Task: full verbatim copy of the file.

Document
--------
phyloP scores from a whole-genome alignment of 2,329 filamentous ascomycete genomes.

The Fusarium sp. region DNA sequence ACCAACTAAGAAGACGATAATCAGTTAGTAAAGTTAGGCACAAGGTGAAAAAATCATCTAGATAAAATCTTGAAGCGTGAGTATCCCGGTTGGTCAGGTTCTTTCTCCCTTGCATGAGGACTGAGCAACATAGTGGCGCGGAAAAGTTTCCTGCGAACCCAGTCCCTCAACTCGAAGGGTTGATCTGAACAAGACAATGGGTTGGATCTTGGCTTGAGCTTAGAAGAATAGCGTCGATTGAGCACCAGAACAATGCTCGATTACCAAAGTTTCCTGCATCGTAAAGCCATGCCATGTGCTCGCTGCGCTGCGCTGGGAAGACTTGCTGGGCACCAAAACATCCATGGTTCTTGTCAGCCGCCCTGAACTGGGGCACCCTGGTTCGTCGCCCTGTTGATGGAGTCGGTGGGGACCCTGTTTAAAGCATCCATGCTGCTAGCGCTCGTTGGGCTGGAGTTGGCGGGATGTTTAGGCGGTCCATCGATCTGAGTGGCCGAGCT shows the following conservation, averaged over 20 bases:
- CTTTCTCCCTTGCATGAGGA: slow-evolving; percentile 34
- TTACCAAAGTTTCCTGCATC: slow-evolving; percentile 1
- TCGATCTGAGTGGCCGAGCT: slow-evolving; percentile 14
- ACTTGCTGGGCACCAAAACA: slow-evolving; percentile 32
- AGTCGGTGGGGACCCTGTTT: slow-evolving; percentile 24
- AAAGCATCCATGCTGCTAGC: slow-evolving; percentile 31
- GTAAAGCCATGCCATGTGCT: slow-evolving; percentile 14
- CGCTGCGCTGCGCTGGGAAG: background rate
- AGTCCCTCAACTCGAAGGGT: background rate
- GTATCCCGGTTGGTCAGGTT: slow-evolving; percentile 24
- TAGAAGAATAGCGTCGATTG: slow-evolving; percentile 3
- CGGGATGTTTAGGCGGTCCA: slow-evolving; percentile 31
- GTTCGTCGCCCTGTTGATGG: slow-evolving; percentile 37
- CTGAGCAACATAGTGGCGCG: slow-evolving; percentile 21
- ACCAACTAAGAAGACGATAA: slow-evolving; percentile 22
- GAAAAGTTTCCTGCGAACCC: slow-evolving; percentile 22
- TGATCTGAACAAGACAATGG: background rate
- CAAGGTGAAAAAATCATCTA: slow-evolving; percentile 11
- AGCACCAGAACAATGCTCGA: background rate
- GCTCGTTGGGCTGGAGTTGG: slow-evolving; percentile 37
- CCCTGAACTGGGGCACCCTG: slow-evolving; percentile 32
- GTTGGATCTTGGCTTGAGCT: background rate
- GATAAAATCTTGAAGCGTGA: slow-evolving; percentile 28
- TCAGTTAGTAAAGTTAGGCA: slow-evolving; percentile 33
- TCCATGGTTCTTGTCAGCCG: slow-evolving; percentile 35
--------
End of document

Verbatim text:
phyloP scores from a whole-genome alignment of 2,329 filamentous ascomycete genomes.

The Fusarium sp. region DNA sequence ACCAACTAAGAAGACGATAATCAGTTAGTAAAGTTAGGCACAAGGTGAAAAAATCATCTAGATAAAATCTTGAAGCGTGAGTATCCCGGTTGGTCAGGTTCTTTCTCCCTTGCATGAGGACTGAGCAACATAGTGGCGCGGAAAAGTTTCCTGCGAACCCAGTCCCTCAACTCGAAGGGTTGATCTGAACAAGACAATGGGTTGGATCTTGGCTTGAGCTTAGAAGAATAGCGTCGATTGAGCACCAGAACAATGCTCGATTACCAAAGTTTCCTGCATCGTAAAGCCATGCCATGTGCTCGCTGCGCTGCGCTGGGAAGACTTGCTGGGCACCAAAACATCCATGGTTCTTGTCAGCCGCCCTGAACTGGGGCACCCTGGTTCGTCGCCCTGTTGATGGAGTCGGTGGGGACCCTGTTTAAAGCATCCATGCTGCTAGCGCTCGTTGGGCTGGAGTTGGCGGGATGTTTAGGCGGTCCATCGATCTGAGTGGCCGAGCT shows the following conservation, averaged over 20 bases:
- CTTTCTCCCTTGCATGAGGA: slow-evolving; percentile 34
- TTACCAAAGTTTCCTGCATC: slow-evolving; percentile 1
- TCGATCTGAGTGGCCGAGCT: slow-evolving; percentile 14
- ACTTGCTGGGCACCAAAACA: slow-evolving; percentile 32
- AGTCGGTGGGGACCCTGTTT: slow-evolving; percentile 24
- AAAGCATCCATGCTGCTAGC: slow-evolving; percentile 31
- GTAAAGCCATGCCATGTGCT: slow-evolving; percentile 14
- CGCTGCGCTGCGCTGGGAAG: background rate
- AGTCCCTCAACTCGAAGGGT: background rate
- GTATCCCGGTTGGTCAGGTT: slow-evolving; percentile 24
- TAGAAGAATAGCGTCGATTG: slow-evolving; percentile 3
- CGGGATGTTTAGGCGGTCCA: slow-evolving; percentile 31
- GTTCGTCGCCCTGTTGATGG: slow-evolving; percentile 37
- CTGAGCAACATAGTGGCGCG: slow-evolving; percentile 21
- ACCAACTAAGAAGACGATAA: slow-evolving; percentile 22
- GAAAAGTTTCCTGCGAACCC: slow-evolving; percentile 22
- TGATCTGAACAAGACAATGG: background rate
- CAAGGTGAAAAAATCATCTA: slow-evolving; percentile 11
- AGCACCAGAACAATGCTCGA: background rate
- GCTCGTTGGGCTGGAGTTGG: slow-evolving; percentile 37
- CCCTGAACTGGGGCACCCTG: slow-evolving; percentile 32
- GTTGGATCTTGGCTTGAGCT: background rate
- GATAAAATCTTGAAGCGTGA: slow-evolving; percentile 28
- TCAGTTAGTAAAGTTAGGCA: slow-evolving; percentile 33
- TCCATGGTTCTTGTCAGCCG: slow-evolving; percentile 35